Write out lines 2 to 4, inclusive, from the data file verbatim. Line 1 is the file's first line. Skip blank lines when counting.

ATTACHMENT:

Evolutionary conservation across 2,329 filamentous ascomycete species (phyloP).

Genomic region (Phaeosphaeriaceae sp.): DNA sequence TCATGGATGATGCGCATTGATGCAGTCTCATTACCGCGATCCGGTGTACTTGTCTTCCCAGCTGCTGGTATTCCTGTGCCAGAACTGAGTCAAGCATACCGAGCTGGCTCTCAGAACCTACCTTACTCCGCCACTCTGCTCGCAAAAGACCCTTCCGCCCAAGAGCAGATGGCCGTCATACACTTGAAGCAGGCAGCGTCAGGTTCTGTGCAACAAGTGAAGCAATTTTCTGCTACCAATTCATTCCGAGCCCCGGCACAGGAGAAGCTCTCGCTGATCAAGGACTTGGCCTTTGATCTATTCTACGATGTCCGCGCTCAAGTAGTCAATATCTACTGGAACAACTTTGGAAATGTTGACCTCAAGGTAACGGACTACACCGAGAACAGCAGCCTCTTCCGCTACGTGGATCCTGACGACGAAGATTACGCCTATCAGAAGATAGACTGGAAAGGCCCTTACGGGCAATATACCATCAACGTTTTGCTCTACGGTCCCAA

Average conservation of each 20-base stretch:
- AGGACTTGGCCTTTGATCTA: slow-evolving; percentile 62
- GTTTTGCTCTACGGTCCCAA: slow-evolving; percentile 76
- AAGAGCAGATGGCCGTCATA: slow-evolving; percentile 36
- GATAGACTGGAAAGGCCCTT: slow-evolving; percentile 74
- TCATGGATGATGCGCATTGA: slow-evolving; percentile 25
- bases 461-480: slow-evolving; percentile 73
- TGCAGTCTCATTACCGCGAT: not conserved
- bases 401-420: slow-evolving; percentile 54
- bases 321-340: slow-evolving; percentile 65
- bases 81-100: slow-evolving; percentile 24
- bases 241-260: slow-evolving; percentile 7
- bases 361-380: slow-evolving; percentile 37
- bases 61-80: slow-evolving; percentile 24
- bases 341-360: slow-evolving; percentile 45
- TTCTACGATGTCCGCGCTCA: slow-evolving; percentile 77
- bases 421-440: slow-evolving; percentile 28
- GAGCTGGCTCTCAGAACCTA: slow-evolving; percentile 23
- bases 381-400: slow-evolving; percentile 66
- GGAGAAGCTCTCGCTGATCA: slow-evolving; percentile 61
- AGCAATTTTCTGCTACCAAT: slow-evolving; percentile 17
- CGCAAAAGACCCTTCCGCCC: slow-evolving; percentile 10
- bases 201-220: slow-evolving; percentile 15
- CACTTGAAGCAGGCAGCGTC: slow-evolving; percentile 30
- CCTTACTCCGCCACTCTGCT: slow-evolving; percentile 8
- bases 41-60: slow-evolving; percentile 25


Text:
Genomic region (Phaeosphaeriaceae sp.): DNA sequence TCATGGATGATGCGCATTGATGCAGTCTCATTACCGCGATCCGGTGTACTTGTCTTCCCAGCTGCTGGTATTCCTGTGCCAGAACTGAGTCAAGCATACCGAGCTGGCTCTCAGAACCTACCTTACTCCGCCACTCTGCTCGCAAAAGACCCTTCCGCCCAAGAGCAGATGGCCGTCATACACTTGAAGCAGGCAGCGTCAGGTTCTGTGCAACAAGTGAAGCAATTTTCTGCTACCAATTCATTCCGAGCCCCGGCACAGGAGAAGCTCTCGCTGATCAAGGACTTGGCCTTTGATCTATTCTACGATGTCCGCGCTCAAGTAGTCAATATCTACTGGAACAACTTTGGAAATGTTGACCTCAAGGTAACGGACTACACCGAGAACAGCAGCCTCTTCCGCTACGTGGATCCTGACGACGAAGATTACGCCTATCAGAAGATAGACTGGAAAGGCCCTTACGGGCAATATACCATCAACGTTTTGCTCTACGGTCCCAA

Average conservation of each 20-base stretch:
- AGGACTTGGCCTTTGATCTA: slow-evolving; percentile 62